So.Why would readers want us there? Do you? If you write, are you there? How? Is there an upside I am missing? Is this publicity or masochism, and is there a difference? And WTH does this have to do with Happy Valentine’s Day, other than the fact that thinking about publicity has made me desperately want to go face down in a heart shaped box of Godiva Chocolates?

Joshilyn Jackson is the New York Times bestselling author of four novels: gods in Alabama, Between, Georgia, The Girl Who Stopped Swimming, and Backseat Saints. Her short fiction and essays have been published in literary magazines and anthologies such as FC2’s no victims anthology, Calyx, TriQuarterly, and most recently in Don’t Quit Your Day Job, Acclaimed Authors and the Day Jobs they Quit. Jackson is currently at work on her next novel, a multi-voiced new Southern Gothic tale about sexuality, identity, and redemption set on the Mississippi Gulf Coast. You can visit her on the web at http://joshilynjackson.com

21 comments:

Alex J. Cavanaugh said...

My book is reviewed on those sites, but I am not there. Mostly because it's all I can do to keep up with blogging and Twitter!

Linda said...

As a reader, an occasional "guest author Q & A" may be nice and even appreciated on these types of reader sites, but I'd much rather a writer spend time actually writing their next work...as Alex just mentioned, blogging and other forms of social media like Twitter already keep an author busy promoting their current work (and supporting the work of others).

Anna Michaels said...

Brava, hurrah, turning cartwheels, all my inner animals applauding that you just said exactly what I think!

Kate said...

There is no such thing as bad animals but bad human.I am working so hard tonight looking for the best blog to which I can post story about my rabbit in her beautiful rabbit hutch. To admin, please let me know your idea to this regard.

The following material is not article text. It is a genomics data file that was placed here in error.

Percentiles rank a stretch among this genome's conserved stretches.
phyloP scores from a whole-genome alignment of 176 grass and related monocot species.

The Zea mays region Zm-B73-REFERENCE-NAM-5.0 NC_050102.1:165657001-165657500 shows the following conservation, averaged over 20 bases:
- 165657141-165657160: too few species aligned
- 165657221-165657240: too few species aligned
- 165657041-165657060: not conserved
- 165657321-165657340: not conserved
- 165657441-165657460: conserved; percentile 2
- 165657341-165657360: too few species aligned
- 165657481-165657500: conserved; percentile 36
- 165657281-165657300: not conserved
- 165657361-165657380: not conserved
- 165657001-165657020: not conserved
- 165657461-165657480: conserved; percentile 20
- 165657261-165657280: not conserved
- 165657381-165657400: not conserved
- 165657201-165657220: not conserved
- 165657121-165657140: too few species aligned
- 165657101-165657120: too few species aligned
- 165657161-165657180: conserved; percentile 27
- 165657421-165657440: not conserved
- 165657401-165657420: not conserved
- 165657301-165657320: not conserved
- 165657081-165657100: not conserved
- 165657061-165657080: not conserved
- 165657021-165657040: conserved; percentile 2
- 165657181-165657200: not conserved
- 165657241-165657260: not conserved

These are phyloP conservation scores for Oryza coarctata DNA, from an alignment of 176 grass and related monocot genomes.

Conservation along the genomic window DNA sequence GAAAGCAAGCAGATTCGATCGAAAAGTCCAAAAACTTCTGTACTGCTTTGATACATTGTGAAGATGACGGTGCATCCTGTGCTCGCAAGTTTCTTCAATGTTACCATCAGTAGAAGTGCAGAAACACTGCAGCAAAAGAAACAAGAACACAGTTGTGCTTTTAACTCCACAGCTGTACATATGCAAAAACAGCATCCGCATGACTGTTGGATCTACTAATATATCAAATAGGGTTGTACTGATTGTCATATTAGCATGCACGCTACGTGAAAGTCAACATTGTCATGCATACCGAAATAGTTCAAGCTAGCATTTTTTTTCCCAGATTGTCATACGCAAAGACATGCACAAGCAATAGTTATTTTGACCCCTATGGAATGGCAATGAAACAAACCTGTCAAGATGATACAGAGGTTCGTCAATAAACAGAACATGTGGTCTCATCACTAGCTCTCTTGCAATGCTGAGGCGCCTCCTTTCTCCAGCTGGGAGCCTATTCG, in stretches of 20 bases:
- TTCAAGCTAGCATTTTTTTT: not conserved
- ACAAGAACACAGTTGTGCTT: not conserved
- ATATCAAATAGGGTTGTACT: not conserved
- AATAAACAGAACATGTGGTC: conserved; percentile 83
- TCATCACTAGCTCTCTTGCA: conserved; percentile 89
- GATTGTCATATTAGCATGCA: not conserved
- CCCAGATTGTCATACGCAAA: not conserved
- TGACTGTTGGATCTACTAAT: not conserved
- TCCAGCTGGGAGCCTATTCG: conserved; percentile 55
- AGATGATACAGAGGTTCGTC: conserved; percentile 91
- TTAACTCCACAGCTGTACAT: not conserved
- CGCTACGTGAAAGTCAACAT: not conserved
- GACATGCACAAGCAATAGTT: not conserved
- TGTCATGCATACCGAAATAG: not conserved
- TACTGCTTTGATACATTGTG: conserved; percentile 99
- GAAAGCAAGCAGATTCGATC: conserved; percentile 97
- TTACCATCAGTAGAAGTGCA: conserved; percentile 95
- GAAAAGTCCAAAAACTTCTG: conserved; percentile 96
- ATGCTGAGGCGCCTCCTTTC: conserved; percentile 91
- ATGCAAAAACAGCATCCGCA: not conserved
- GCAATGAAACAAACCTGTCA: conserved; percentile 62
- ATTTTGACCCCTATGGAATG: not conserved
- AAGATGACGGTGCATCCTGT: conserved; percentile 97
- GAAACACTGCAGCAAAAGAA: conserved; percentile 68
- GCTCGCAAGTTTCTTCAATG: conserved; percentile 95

More power!

Jill W. said...

I am on Good Reads a lot- its where I store my To Read list. I have the app on my phone so that anytime I hear about a book I want to read, I can pop it in there so I won't forget. I never really pay attention to whether an author has a "presence" there or not. I don't think it would effect how I review a book.

I do like the Q&A stuff or other information in the author sections of Amazon and B&N, but again, it does not affect how free I would feel to express my thoughts about the book.

I don't know how other people feel, but I don't find it difficult to separate the author as a person from the book as a piece of work.

beonin said...

I wish I had sage words to impart, but none come to mind. My opinion is the same as most everyone here. I would add that an author I follow shares her blog on Goodreads. She is not nearly as prolific a blogger as yourself, but it's nice to get updates from her. You could link your blog to Goodreads, maybe? Then it would be one more way for folks to find you and read what you are writing in addition to your publications. That way, you don't actually have to peruse the reviews, and still yet, be available for some nice q&a's which I love.

Ann Hite said...

Thanks Joshilyn. I've really struggled with this writing topic. You nailed how I feel!

Jill W. said...

I like beonin's suggestion. That way you can link to teh presence you already have on the interwebs.

Susan Cushman said...

"Proactive beastery." Where DO you get these phrases? :-) Your inner animal is obviously much loved. Kiss him for me on Valentine's Day:-)

aimee said...

I like beonin's suggestion, too. I'm on Goodreads, and I have to say I'd be... weirded out, if a writer whose book I'd reviewed responded to the review. In terms of mental health, I think no good can come of reading reviews on that site, or ANY site. My husband and I posted some scripts on a couple of screenwriting sites. In some respects it's been good (three indie directors have found our scripts there) but the reviews were bad for the soul, even when they were good.

River Jordan said...

Just got in from the DeNTIST and your words and these photos HELP me more than the non-existant, not in my possession drugs for my pain. I'm stealing them. Not your words that is, but your photos. The Jaws pic- one of my fav lines of all time - we Need a bigger boat which is what I feel on most days.